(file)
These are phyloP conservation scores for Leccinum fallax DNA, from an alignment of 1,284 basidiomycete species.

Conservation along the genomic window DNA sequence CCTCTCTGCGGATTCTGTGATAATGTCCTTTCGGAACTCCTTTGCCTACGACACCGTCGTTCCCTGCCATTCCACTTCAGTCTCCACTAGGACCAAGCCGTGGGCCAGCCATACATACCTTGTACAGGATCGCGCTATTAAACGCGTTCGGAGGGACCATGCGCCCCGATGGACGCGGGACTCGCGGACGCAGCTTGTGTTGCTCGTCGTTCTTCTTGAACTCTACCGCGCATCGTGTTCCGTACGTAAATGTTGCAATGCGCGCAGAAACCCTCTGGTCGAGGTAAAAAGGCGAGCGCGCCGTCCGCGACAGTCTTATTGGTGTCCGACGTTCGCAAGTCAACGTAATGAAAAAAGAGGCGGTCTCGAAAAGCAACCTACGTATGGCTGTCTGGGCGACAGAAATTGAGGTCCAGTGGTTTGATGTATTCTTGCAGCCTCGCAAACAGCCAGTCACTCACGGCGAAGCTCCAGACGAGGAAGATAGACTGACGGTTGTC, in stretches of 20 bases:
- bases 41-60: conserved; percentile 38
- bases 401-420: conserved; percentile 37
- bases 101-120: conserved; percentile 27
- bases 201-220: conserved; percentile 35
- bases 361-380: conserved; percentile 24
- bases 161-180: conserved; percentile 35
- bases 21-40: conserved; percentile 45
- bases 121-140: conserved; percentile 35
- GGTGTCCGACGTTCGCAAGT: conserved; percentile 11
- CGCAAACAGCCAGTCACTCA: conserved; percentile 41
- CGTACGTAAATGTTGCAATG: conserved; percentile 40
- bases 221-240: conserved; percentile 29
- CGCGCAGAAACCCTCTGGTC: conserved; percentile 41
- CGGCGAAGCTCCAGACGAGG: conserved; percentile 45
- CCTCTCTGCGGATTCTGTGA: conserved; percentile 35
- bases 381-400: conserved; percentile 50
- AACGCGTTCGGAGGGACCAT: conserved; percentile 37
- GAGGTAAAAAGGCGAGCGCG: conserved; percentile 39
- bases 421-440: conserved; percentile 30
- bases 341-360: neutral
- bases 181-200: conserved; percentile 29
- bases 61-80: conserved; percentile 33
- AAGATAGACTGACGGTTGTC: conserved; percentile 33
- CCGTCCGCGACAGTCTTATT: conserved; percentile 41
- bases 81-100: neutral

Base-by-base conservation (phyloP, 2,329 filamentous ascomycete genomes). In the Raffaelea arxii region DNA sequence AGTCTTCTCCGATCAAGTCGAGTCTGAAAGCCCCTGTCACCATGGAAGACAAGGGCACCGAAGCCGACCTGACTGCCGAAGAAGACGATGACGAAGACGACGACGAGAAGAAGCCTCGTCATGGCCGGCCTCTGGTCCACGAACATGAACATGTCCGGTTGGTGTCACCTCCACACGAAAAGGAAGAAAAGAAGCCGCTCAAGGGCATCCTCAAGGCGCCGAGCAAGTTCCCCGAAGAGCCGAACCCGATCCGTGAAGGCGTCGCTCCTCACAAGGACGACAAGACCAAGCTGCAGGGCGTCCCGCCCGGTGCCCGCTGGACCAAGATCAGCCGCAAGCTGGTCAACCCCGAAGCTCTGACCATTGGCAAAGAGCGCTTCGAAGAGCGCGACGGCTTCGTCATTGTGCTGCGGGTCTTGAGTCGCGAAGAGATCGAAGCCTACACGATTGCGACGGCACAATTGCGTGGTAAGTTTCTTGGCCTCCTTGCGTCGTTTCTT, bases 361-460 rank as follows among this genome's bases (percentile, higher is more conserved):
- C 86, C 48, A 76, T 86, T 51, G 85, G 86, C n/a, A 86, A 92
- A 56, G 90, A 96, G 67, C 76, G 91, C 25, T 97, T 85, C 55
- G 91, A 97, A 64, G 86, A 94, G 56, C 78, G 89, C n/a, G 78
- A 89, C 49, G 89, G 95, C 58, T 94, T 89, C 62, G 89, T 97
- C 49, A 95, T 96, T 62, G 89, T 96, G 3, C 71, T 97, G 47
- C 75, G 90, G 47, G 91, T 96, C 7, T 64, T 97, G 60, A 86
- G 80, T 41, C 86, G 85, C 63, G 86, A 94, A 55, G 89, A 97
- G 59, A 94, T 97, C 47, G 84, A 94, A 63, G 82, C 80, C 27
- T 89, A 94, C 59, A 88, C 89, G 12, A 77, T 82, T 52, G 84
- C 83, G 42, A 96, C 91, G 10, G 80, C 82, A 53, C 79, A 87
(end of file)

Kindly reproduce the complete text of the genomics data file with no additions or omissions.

These are phyloP conservation scores for Leccinum fallax DNA, from an alignment of 1,284 basidiomycete species.

Conservation along the genomic window DNA sequence CCTCTCTGCGGATTCTGTGATAATGTCCTTTCGGAACTCCTTTGCCTACGACACCGTCGTTCCCTGCCATTCCACTTCAGTCTCCACTAGGACCAAGCCGTGGGCCAGCCATACATACCTTGTACAGGATCGCGCTATTAAACGCGTTCGGAGGGACCATGCGCCCCGATGGACGCGGGACTCGCGGACGCAGCTTGTGTTGCTCGTCGTTCTTCTTGAACTCTACCGCGCATCGTGTTCCGTACGTAAATGTTGCAATGCGCGCAGAAACCCTCTGGTCGAGGTAAAAAGGCGAGCGCGCCGTCCGCGACAGTCTTATTGGTGTCCGACGTTCGCAAGTCAACGTAATGAAAAAAGAGGCGGTCTCGAAAAGCAACCTACGTATGGCTGTCTGGGCGACAGAAATTGAGGTCCAGTGGTTTGATGTATTCTTGCAGCCTCGCAAACAGCCAGTCACTCACGGCGAAGCTCCAGACGAGGAAGATAGACTGACGGTTGTC, in stretches of 20 bases:
- bases 41-60: conserved; percentile 38
- bases 401-420: conserved; percentile 37
- bases 101-120: conserved; percentile 27
- bases 201-220: conserved; percentile 35
- bases 361-380: conserved; percentile 24
- bases 161-180: conserved; percentile 35
- bases 21-40: conserved; percentile 45
- bases 121-140: conserved; percentile 35
- GGTGTCCGACGTTCGCAAGT: conserved; percentile 11
- CGCAAACAGCCAGTCACTCA: conserved; percentile 41
- CGTACGTAAATGTTGCAATG: conserved; percentile 40
- bases 221-240: conserved; percentile 29
- CGCGCAGAAACCCTCTGGTC: conserved; percentile 41
- CGGCGAAGCTCCAGACGAGG: conserved; percentile 45
- CCTCTCTGCGGATTCTGTGA: conserved; percentile 35
- bases 381-400: conserved; percentile 50
- AACGCGTTCGGAGGGACCAT: conserved; percentile 37
- GAGGTAAAAAGGCGAGCGCG: conserved; percentile 39
- bases 421-440: conserved; percentile 30
- bases 341-360: neutral
- bases 181-200: conserved; percentile 29
- bases 61-80: conserved; percentile 33
- AAGATAGACTGACGGTTGTC: conserved; percentile 33
- CCGTCCGCGACAGTCTTATT: conserved; percentile 41
- bases 81-100: neutral

Base-by-base conservation (phyloP, 2,329 filamentous ascomycete genomes). In the Raffaelea arxii region DNA sequence AGTCTTCTCCGATCAAGTCGAGTCTGAAAGCCCCTGTCACCATGGAAGACAAGGGCACCGAAGCCGACCTGACTGCCGAAGAAGACGATGACGAAGACGACGACGAGAAGAAGCCTCGTCATGGCCGGCCTCTGGTCCACGAACATGAACATGTCCGGTTGGTGTCACCTCCACACGAAAAGGAAGAAAAGAAGCCGCTCAAGGGCATCCTCAAGGCGCCGAGCAAGTTCCCCGAAGAGCCGAACCCGATCCGTGAAGGCGTCGCTCCTCACAAGGACGACAAGACCAAGCTGCAGGGCGTCCCGCCCGGTGCCCGCTGGACCAAGATCAGCCGCAAGCTGGTCAACCCCGAAGCTCTGACCATTGGCAAAGAGCGCTTCGAAGAGCGCGACGGCTTCGTCATTGTGCTGCGGGTCTTGAGTCGCGAAGAGATCGAAGCCTACACGATTGCGACGGCACAATTGCGTGGTAAGTTTCTTGGCCTCCTTGCGTCGTTTCTT, bases 361-460 rank as follows among this genome's bases (percentile, higher is more conserved):
- C 86, C 48, A 76, T 86, T 51, G 85, G 86, C n/a, A 86, A 92
- A 56, G 90, A 96, G 67, C 76, G 91, C 25, T 97, T 85, C 55
- G 91, A 97, A 64, G 86, A 94, G 56, C 78, G 89, C n/a, G 78
- A 89, C 49, G 89, G 95, C 58, T 94, T 89, C 62, G 89, T 97
- C 49, A 95, T 96, T 62, G 89, T 96, G 3, C 71, T 97, G 47
- C 75, G 90, G 47, G 91, T 96, C 7, T 64, T 97, G 60, A 86
- G 80, T 41, C 86, G 85, C 63, G 86, A 94, A 55, G 89, A 97
- G 59, A 94, T 97, C 47, G 84, A 94, A 63, G 82, C 80, C 27
- T 89, A 94, C 59, A 88, C 89, G 12, A 77, T 82, T 52, G 84
- C 83, G 42, A 96, C 91, G 10, G 80, C 82, A 53, C 79, A 87